Ironsides" and once the pride of Kraus stated, "has always been the
the Navy. experimental agent of education."
So emphatic has been the protest New features in the curriculum can
regarding the Olympia that the be tried out, he explained, during
Navy announced today no disposi- the short term, and if they prove'
tion would be made of it until succeessful they may be added to

ort Term



T. Hawley Tapping


DeVries Plans To Edit Anthology
of Michigan Authors Modelled
After Kansan Book

Setting a new record for Summer
Session enrollment in the Univer-
sity, 3,940 persons were either reg-
ularly enrolled in course or attend-
ling the various week-end confer-
ences and institutes, an increase of
129 persons over the last high
mark which was made in 1927.
The Graduate school showed th4
largest increase of any school with
a total enrollment of 1422, a gain
of 223 over last year. .In second
place was the College of Literature,
Science and the Arts with 897
School of Education, 511; Colleges
of Engineering and Architecture,
342; medical school, 289; Law school,
151; Pharmacy school, 27; Business
Administration, 20; School of For-
estry and Conservation, 13.
Many at Science Camps
For the meetings of the Public
Health institute held on different
week ends throughout the Summer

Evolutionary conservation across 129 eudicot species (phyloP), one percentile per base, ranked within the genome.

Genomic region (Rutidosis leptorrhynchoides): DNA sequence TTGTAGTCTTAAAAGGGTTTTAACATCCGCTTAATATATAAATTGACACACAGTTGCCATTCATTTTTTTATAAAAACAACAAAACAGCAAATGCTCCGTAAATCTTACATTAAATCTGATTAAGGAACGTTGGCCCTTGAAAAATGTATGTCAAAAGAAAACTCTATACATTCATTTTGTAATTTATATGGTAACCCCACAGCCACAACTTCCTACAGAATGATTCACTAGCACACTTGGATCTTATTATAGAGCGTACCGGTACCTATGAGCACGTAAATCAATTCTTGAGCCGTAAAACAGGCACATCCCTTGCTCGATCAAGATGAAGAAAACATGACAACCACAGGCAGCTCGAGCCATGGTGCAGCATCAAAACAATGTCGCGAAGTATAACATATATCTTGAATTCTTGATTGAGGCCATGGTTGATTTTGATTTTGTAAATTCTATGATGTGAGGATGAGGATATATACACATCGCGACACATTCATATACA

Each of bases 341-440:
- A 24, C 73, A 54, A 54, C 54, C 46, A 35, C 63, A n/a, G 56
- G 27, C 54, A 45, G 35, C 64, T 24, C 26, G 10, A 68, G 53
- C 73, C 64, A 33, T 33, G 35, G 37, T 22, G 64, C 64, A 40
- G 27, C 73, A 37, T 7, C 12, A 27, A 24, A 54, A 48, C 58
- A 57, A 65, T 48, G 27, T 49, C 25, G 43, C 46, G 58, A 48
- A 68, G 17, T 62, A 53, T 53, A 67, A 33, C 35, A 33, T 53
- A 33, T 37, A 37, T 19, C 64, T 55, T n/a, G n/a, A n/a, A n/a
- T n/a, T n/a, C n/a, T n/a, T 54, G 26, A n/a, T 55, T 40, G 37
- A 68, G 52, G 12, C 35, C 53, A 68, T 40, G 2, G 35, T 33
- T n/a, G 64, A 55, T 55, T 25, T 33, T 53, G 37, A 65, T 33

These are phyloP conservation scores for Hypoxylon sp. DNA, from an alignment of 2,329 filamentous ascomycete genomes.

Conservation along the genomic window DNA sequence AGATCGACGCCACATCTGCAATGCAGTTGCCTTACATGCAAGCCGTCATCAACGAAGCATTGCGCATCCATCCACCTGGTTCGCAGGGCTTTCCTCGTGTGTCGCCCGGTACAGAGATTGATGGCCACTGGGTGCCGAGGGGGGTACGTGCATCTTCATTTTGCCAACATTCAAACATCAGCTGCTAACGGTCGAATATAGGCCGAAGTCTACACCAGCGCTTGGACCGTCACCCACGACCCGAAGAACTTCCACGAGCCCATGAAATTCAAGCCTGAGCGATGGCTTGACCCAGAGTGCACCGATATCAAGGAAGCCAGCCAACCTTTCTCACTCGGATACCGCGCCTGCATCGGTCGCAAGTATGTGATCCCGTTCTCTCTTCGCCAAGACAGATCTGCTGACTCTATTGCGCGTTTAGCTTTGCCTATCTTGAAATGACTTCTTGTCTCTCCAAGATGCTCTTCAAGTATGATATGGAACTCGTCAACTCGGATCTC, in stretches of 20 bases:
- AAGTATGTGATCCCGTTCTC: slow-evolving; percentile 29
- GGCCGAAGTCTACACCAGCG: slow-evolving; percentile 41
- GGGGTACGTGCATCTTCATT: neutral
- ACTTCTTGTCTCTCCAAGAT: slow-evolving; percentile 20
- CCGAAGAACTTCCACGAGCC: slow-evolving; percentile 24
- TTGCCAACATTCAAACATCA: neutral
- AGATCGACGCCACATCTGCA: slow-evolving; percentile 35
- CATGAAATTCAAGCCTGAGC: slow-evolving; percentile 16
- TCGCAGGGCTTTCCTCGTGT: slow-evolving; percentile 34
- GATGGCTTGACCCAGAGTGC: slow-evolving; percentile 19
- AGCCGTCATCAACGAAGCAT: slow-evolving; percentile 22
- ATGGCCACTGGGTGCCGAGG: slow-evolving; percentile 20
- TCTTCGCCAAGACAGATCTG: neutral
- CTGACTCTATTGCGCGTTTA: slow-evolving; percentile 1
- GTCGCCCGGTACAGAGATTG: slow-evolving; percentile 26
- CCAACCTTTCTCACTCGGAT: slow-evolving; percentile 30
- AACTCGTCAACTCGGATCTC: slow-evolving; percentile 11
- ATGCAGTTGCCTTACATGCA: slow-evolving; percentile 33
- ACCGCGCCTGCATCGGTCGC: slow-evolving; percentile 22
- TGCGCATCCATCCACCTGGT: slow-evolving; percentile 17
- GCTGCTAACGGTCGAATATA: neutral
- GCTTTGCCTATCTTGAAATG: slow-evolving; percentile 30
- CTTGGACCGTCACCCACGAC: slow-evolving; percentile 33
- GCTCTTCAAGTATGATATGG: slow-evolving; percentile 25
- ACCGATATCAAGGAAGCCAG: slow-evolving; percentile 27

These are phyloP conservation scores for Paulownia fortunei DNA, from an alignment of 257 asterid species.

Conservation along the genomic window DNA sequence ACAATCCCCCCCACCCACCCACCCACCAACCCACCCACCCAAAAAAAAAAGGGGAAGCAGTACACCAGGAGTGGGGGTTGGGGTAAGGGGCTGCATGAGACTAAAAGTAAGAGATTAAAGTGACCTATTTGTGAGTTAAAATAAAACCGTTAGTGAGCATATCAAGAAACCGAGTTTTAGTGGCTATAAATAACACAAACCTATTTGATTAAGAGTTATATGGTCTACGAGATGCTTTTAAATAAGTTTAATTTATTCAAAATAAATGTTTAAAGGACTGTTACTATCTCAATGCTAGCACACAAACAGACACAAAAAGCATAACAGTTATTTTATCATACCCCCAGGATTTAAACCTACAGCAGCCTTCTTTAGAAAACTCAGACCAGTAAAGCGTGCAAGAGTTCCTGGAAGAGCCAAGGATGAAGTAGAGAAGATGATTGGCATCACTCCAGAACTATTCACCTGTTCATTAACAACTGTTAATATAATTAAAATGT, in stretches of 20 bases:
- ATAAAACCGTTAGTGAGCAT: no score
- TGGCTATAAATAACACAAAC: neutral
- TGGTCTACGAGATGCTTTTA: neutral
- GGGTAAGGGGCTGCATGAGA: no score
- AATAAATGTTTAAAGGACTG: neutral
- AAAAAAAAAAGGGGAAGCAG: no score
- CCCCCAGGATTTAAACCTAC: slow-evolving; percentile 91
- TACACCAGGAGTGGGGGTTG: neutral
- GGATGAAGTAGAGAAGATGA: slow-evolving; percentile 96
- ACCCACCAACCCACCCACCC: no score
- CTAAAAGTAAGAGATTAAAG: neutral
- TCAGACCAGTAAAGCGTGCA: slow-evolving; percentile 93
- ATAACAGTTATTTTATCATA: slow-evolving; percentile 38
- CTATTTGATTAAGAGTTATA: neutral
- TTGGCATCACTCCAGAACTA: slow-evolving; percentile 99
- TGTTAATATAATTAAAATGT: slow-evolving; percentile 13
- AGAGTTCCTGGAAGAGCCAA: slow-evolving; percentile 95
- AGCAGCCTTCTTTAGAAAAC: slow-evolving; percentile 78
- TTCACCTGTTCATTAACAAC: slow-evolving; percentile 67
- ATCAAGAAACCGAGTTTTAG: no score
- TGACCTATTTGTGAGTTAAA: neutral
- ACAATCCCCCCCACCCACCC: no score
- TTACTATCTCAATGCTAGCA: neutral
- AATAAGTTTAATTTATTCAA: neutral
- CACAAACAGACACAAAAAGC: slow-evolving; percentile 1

(By Associated Press) Congress had been given time to1 the courses of the regular session. cession, UO persons, 70 more tnan
Lirrysieche sga, haditn s sona, vsied ers cam, us. he
EAST, LANSING, Aug. 10.-For enact legislation to preserve the Library cience, he said, had its last y f ited the campus. The
the first time in the history of the ship should it decide to do so. origin in this manner. School of Eudcation's non-credit
staeanatemt wllbemae hi Inths one~o Rerset This year's Session .differs from week end conferences were attend-
state, an attempt will be made this~ In this connection Representa- [ htssmIfte tesi hte y 39 persosohrta hs
year to publish a work devoted ex- tive Cochran of Missouri said he ta lofarger mbh o tructhrs enrolled in the University.
clusively to the literary output of proposed to-introduce a bill to pre- from abroad and other institutions Included in the above figures are
contemporary Michigan poets. serve the warship as a historic me-frwre brought to the campus, he 12 students who attended the sum-
Peter H. De Vries, young Eng- morial and would press for passage pointed out. mer course, at the surveying camp,
lish instructor at Michigan State of the measure as quickly as pos- Faous Pcli s ue t ye forteyig tim,
Colgantieipat h u-sbeFamous Psychologists situated this year for the first time
College, anticipates thee pub- sible. inteacsnHl dsrcto
lication before Christmas of Among the more outstanding new ym the Jackson Hole district of
"Michigan Poets, An Anthology." iIn the event Cochran's bill is ap-features Dean Kraus mentioned am Fbert Rothforestrystudents
The book will have for its broad . the cooperative course imEuropean
hest addition to that historic fleet t schology corse irenf gained practical experience in the
purpose the development of inter- ; psychology under the direction ofNotenPisuaTh lrgt
est in poets of this state. Parti- which, besides Old Ironsides, in- Prof. Walter B. Pillsbury which Northern Peninsula. The largest
cular attention will be paid to cludes the Oregon, the Constella- brought six of the foremost foreign of all the camps was Biological